Sensory diet home program (1909)

Key points below

What is a sensory diet?

This is not a food diet. It is an activity plan that provides structured sensory input for a child.    It can help the child make sense of the world around them. 
Active play is important to help your child.  Limit screen time. This includes any time spent watching TV, playing video games or using the computer. Limit your child to less than 2 hours per day.  Use the activities that are appropriate for your child to replace screen time.

What activities can help my child?

Your therapist will tell you which activities your child should do.  Be sure to supervise young children when doing these activities.

Help your child be more aware of their body. Do things that will help your child feel sensations on their skin or joints.  

  Play with water, sand, snow, clay, play dough, finger paint, or shaving cream. These things can be put in a dish pan if you are playing inside. 
Finger paint. Use hands or feet to paint. You can even use fun things like pudding, ketchup or mustard. 
Put dried beans, peas, rice, or macaroni in a tray or tub to play in. Add toys, figures or coins to the container and have a treasure hunt. 
Give your child a foot massage.
Touch, rub, and hug your child during the day.  Do not tickle your child.  Tickling is a light touch that tends to stimulate more than calm a child.   
Bath time is good for total body awareness. Use different textures to wash such as a soft scrub brush, sponge, loofah or bath puff. Practice pouring with different sizes plastic containers. Use lotions after bath.
Create a feely sack. Put objects found around the house into a pillow case.  Your child can reach inside the sack and try to identify the objects by touch.
Try sheets and blankets with a different feel, like flannel or velour.  Add heavy blankets to your child’s bed.  Tuck your child in tightly.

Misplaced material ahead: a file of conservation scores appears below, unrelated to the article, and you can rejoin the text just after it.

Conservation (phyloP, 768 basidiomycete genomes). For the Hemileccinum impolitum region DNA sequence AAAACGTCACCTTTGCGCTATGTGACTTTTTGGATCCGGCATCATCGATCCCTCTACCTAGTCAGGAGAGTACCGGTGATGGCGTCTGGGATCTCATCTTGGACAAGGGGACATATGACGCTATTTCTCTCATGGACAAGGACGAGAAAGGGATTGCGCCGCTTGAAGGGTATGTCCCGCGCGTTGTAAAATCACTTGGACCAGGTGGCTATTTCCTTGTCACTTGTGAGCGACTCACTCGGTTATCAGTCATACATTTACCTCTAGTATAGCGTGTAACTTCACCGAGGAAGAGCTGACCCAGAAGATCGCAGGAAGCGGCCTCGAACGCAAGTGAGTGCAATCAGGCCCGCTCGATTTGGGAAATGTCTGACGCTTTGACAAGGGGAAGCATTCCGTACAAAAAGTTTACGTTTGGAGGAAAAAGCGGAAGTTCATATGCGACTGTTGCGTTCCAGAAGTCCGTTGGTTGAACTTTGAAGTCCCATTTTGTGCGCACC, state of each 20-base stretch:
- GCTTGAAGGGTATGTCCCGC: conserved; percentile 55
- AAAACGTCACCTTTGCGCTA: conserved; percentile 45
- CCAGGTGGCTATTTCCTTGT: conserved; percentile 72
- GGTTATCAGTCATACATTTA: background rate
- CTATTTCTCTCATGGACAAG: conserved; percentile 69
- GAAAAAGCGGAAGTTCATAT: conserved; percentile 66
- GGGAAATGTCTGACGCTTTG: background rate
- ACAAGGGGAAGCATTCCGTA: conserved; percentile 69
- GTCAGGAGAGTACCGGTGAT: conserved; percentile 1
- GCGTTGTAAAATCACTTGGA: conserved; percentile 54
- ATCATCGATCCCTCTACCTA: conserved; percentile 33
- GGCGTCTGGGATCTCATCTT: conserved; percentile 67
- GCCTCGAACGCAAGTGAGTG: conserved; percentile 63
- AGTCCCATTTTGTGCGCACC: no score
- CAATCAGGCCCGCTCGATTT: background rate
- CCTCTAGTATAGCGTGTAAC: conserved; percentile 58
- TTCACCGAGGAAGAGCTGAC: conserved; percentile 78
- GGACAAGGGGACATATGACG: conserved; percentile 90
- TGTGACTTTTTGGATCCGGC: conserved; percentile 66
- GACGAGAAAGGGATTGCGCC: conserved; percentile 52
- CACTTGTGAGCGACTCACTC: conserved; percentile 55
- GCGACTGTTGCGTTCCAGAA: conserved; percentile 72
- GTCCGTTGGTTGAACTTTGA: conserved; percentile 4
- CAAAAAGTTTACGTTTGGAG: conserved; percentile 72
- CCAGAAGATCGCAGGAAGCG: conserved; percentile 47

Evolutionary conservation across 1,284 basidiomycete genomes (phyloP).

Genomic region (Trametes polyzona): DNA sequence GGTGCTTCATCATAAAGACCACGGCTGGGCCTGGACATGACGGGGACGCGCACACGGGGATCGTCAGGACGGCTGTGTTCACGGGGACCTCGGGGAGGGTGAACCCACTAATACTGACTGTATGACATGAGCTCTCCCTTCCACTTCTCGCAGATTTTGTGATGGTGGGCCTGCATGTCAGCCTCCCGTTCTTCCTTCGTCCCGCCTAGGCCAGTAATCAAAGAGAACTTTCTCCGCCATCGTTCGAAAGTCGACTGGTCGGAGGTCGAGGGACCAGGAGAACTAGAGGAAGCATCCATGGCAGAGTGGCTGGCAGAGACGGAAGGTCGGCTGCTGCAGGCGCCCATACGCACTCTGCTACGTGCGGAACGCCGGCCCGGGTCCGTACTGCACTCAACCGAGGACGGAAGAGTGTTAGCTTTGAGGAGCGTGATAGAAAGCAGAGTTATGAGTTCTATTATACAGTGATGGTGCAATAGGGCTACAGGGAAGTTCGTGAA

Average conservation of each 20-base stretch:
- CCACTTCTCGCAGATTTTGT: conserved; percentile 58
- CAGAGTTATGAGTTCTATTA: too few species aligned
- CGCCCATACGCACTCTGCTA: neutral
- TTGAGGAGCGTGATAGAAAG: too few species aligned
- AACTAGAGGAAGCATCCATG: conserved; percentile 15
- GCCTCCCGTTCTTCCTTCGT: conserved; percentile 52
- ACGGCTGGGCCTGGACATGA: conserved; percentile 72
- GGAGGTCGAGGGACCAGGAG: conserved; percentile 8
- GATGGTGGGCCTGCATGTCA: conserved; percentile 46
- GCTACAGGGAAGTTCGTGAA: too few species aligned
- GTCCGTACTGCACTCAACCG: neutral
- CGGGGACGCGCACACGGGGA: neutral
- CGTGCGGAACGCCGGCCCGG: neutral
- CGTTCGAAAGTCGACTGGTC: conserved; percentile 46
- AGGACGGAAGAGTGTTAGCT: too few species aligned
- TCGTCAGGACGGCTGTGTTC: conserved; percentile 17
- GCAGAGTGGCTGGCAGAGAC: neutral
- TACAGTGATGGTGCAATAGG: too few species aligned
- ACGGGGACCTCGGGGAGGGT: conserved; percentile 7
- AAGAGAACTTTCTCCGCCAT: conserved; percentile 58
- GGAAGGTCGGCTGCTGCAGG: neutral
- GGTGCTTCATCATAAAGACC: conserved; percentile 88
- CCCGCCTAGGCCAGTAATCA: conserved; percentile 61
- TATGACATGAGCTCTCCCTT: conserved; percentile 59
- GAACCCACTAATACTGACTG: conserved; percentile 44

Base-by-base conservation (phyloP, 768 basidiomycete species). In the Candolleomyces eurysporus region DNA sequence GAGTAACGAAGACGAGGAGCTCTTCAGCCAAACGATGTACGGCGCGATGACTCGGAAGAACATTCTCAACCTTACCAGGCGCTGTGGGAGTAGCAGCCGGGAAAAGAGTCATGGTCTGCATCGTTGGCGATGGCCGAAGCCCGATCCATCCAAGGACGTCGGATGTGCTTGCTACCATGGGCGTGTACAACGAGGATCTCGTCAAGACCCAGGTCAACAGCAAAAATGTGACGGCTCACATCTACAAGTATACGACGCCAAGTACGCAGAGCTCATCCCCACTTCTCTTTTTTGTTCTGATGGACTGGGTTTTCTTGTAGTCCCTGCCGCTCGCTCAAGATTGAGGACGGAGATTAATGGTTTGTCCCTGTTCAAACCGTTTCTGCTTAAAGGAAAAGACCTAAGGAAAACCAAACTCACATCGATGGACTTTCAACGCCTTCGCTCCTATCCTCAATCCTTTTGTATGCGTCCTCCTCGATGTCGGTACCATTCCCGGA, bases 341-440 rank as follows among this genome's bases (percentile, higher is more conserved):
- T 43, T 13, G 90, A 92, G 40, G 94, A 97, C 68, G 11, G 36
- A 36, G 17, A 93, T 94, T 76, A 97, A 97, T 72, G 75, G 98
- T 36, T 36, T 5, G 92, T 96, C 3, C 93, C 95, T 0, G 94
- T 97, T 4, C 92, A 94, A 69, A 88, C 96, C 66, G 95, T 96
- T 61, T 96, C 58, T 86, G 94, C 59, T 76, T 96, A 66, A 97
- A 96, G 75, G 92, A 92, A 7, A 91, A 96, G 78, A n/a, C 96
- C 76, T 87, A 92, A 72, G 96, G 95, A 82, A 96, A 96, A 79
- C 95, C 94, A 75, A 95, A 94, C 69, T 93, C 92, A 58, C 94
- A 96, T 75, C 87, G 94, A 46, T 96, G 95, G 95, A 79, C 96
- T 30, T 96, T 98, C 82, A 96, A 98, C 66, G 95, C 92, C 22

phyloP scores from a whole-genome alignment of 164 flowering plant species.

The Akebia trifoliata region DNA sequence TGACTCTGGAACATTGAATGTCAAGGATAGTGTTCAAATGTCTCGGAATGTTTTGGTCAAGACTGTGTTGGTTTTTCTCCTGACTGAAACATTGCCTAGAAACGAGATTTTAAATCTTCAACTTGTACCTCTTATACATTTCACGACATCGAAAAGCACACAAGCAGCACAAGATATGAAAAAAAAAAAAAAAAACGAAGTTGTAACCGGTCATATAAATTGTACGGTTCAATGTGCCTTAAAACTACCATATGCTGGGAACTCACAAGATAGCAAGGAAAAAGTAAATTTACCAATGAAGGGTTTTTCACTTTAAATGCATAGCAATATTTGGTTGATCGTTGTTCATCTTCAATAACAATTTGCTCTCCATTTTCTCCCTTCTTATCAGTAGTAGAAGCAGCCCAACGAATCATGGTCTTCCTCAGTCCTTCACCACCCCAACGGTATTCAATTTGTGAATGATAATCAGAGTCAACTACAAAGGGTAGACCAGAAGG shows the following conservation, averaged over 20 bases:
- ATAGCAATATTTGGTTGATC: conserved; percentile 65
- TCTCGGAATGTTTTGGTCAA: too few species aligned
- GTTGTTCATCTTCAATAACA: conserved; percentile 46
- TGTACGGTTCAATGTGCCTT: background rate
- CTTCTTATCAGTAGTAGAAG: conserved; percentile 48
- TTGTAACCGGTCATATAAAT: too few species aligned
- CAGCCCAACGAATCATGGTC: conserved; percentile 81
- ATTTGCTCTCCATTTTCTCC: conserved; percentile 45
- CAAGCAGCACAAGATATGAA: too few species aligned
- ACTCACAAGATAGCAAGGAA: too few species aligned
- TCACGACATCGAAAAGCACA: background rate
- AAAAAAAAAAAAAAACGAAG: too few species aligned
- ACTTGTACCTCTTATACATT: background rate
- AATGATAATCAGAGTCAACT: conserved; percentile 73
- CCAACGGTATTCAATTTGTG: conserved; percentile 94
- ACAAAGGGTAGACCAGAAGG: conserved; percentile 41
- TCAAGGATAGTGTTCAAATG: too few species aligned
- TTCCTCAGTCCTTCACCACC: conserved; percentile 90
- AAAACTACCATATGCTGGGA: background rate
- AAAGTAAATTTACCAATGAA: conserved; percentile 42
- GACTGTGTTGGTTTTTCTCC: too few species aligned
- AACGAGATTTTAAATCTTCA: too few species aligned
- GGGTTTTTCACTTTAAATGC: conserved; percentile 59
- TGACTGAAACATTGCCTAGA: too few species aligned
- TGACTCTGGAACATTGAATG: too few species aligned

Make a tent or a fort from pillows and blankets. 
Have your child go barefoot.  Make sure the area is safe to be without shoes!
Roll your child’s body up in a blanket or rug.  Keep their head out.
Make large pillows or a crash pad for your child to snuggle in, jump into, or crawl under.
Identify body parts. Games like Simon Says, This Little Piggy, and Head, Shoulders Knees and Toes can help.

Increase muscle strength and improve balance with rough play activities.
Give bear hugs.
Give piggy back rides.
Do wheelbarrow walking. Wrestle.
Have pillow fights. 
Play with sock-um boppers®.
Roll. Try rolling down a grassy hill.

Build strength with heavy work activities.
Play tug-of-war.
Work in garden, shovel, dig.
Rake leaves.
Push or pull a:
- Heavy cart, wheelbarrow or wagon.
- Stroller or doll buggy. 
- Kids toy grocery cart.
Wash the car with a bucket of soapy water.

Help build body awareness, balance, strength and depth perception with movement.
Ride a bike.
Play on playground equipment.
Go roller or ice skating.
Walk or balance on a curb.
Climb stairs. 
Play on a Hippity Hop® or Sit-n-Spin®.
Jump in a ball pit or crash pad or on a one-person trampoline with safety handle. 
Go to a gymnastic studio that has open gym time.
Hide things in a room. Use a flashlight at night to find them.

Improve muscle strength and coordination by building an obstacle course. 
Open both ends of a big box to make a tunnel.  Climb in one end and out the other. 
Stack up pillows or cushions to make a hill.  Cover with a blanket climb over the hill.
Use a small table as a bridge to go under.
Tape old phone books together. Use them as a step or stepping stones. 
Buy a long piece of t-shirt tubing at a fabric store and use it as a tunnel.
Crawl over or through a large stable chair. 
Crawl through or step in and out of hula hoops or tires.

Large free flowing movements that use the shoulders and elbows.
Scribble on newspaper and large paper bags.
Draw with sidewalk chalk. 
Draw on a large blackboard. One can easily be made on a wall or with plywood and chalkboard paint.
Paint with water and a brush on concrete or a garage door.



Call your child’s therapist if you have any questions or concerns or if your child has special health care needs that were not covered by this information.